iPhone Application Development : Working with Text, Keyboards, and Buttons (part 4) - Hiding the Keyboard

1/16/2011 3:46:38 PM

Hiding the Keyboard

Before completing the application by implementing the view controller logic to construct the story, we need to look at a “problem” that is inherent to applications with character entry: keyboards that won’t go away! To see what we mean, switch back into Xcode and use Build and Run to launch the FieldButtonFun in the iPhone Simulator.

With your app up and running, click in a field. The keyboard appears. Now what? Click in another field; the keyboard changes to match the text input traits you set up, but it remains onscreen. Touch the word Done. Nothing happens! And even if it did, what about the number pad that doesn’t include a Done button? If you try to use this app, you’ll also find a keyboard that sticks around and that covers up the Generate Story button, making it impossible to fully utilize the user interface. So, what’s the problem?

The “first responder” is the first object that has a shot at handling user input. In the case of a text field or text view, when it gains first responder status, the keyboard is shown and will remain onscreen until the field gives up or “resigns” first responder status. What does this look like in code? For the field thePlace, we could resign first responder status and get rid of the keyboard with this line of code:

[thePlace resignFirstResponder]:

Calling the resignFirstResponder method tells the input object to “give up” its claim to the input; as a result, the keyboard disappears.

Hiding with the Done Button

The most common trigger for hiding the keyboard in iPhone applications is through the Did End on Exit event of the field. This event occurs when the Done (or similar) keyboard button is pressed.

To add keyboard hiding to the FieldButtonFun application, switch to Xcode and create the action declaration for a method hideKeyboard in FieldButtonViewController.h by adding the following line after the createStory IBAction:


Next, implement the hideKeyboard method within the FieldButtonFunViewController.m file by adding the method in Listing 3, immediately following the @synthesize directives.

Listing 3.
-(IBAction) hideKeyboard:(id)sender {
[thePlace resignFirstResponder];
[theVerb resignFirstResponder];
[theNumber resignFirstResponder];
[theTemplate resignFirstResponder];

By the Way

You might be asking yourself, isn’t the sender variable the field that is generating the event? Couldn’t we just resign the responder status of the sender? Yes! Absolutely! This would work just fine, but we’re going to also need the hideKeyboard method to work when sender isn’t necessarily the field. I explain this in a few minutes.

To connect fields to hideKeyboard, open the FieldButtonFunViewController.xib file in Interface Builder, and then open the view window so that the current interface is visible. Select the Place field, and open the Connections Inspector (Command+3). Drag from the circle beside the Did End on Exit event to the File’s Owner icon in the Document window. Choose the hideKeyboard action when prompted, as shown in Figure 18.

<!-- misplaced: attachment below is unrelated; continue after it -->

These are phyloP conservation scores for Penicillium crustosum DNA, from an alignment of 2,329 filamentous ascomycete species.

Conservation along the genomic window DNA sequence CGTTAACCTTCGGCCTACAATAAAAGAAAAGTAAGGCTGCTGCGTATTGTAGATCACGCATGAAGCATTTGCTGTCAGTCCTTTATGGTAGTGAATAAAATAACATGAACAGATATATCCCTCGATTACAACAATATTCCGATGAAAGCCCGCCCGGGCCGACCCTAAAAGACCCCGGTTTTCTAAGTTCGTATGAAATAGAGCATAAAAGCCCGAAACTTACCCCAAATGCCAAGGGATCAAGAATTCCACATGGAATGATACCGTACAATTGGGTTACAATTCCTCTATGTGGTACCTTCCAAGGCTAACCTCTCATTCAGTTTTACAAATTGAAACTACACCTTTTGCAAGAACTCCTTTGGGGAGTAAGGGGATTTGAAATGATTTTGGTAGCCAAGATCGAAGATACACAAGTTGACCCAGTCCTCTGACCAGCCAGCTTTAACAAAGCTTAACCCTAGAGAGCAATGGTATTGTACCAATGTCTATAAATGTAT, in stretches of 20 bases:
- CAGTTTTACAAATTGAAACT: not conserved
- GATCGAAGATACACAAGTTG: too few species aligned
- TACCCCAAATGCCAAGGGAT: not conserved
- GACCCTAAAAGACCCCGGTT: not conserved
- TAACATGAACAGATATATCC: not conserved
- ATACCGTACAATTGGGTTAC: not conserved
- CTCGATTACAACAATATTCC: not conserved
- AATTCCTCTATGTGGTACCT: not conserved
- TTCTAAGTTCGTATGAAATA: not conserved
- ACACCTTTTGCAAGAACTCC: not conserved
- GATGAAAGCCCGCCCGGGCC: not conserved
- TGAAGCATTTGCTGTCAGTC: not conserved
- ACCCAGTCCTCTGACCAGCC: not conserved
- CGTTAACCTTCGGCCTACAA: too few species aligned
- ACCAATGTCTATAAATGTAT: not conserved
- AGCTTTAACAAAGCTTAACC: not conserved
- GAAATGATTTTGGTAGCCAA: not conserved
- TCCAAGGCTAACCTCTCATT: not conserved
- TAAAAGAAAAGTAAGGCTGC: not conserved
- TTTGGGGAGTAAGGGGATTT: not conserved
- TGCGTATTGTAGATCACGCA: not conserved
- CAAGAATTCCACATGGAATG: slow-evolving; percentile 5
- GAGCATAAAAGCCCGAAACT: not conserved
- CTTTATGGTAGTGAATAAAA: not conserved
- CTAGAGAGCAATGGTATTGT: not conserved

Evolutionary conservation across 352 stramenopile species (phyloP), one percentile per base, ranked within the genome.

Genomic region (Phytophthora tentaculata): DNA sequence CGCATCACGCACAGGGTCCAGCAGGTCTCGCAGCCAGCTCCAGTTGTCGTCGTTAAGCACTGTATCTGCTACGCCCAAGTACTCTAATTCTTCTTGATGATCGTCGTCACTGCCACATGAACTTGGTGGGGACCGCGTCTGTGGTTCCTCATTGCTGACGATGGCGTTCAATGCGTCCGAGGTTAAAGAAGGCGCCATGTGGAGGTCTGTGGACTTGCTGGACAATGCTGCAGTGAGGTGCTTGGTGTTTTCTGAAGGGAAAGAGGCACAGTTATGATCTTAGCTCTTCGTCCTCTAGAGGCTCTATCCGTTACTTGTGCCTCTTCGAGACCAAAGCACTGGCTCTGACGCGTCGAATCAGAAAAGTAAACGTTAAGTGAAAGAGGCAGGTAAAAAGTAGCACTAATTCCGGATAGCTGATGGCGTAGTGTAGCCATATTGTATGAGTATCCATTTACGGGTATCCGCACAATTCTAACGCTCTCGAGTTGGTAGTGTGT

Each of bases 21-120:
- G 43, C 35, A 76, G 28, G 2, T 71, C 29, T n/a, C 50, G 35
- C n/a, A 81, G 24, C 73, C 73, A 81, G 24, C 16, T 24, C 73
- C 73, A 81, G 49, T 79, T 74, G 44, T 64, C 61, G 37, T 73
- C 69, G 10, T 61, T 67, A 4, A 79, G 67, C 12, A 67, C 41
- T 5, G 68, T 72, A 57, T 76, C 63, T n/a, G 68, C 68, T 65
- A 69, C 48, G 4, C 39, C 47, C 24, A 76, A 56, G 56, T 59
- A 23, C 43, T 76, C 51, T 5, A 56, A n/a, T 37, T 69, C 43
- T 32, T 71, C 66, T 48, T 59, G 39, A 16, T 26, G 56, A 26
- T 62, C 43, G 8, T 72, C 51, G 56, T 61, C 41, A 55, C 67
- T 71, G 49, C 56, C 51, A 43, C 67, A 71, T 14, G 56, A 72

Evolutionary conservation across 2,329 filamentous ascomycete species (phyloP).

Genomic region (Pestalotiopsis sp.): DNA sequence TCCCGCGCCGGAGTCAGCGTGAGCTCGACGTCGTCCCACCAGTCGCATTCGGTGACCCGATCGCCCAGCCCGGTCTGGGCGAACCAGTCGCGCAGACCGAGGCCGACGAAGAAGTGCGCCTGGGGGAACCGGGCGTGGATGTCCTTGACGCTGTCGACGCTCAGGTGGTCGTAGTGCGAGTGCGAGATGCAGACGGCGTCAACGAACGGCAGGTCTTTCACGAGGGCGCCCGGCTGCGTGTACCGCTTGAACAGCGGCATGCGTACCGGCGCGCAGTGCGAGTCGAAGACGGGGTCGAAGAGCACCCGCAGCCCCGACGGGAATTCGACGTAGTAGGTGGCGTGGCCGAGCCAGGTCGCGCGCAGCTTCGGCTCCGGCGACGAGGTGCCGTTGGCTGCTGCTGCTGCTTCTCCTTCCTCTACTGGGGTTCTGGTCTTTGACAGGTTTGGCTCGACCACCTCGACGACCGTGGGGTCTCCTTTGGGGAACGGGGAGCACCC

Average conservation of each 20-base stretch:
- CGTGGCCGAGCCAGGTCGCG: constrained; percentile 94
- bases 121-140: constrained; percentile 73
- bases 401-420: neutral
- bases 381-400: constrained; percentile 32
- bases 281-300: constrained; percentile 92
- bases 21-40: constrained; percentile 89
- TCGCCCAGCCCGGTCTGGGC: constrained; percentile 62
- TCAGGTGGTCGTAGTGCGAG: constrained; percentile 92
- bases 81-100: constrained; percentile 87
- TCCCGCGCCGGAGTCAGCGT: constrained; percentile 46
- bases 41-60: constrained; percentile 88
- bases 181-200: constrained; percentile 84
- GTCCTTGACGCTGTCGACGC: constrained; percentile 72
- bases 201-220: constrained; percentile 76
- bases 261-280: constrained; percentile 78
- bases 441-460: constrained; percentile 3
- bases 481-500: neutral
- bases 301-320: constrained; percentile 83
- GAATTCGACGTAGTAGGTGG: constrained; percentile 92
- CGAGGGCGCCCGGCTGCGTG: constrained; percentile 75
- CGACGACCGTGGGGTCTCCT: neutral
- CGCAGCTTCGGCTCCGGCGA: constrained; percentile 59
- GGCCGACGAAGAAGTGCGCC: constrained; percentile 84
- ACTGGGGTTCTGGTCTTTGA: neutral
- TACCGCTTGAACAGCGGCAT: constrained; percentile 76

Figure 18. Connect each field to the hideKeyboard method.

Repeat this process for the Verb text field.

Unfortunately, the number input doesn’t have a Done button, and the text view doesn’t support the Did End on Exit event, so how do we hide the keyboard for these variations?

Hiding with a Background Touch

A popular iOS interface convention is that if a keyboard is open and you touch the background (outside of a field), the keyboard disappears. This will be the approach we need to take for the number-input text field and the text view—and functionality that we need to add to all the other fields to keep things consistent.

Wondering how we detect an event outside of a field? Nothing special: All we do is create a big invisible button that sits behind all the other controls, and then attach it to the hideKeyboard method already written.

By the Way

Note that in this case we won’t know exactly which field is going to be the first responder when hideKeyboard is called, nor therefore the implementation that asks each possible input area to resign first responder status. If it isn’t the first responder, it has no effect.

Within Interface Builder, access the Library (Tools, Library) and drag a new button (UIButton) from the Library into the view.

Because this button needs to be invisible, make sure it is selected, and then open the Attributes Inspector (Command+1) and set the type to Custom. Use the resizing handles to size the button to fill the entire view. With the button selected, choose Layout, Send to Back to position the button in the back of the interface.

To connect the button to the hideKeyboard method, it’s easiest to use the Interface Builder Document window. Expand the view hierarchy, select the custom button you created (it should be at the top of the view hierarchy list), and then Control-drag from the button to the File’s Owner icon. When prompted, choose the hideKeyboard method.

Save your work in Interface Builder and Xcode, and then use Build and Run to try running the application again. This time, when you click outside of a field or the text view or use the Done button, the keyboard disappears!

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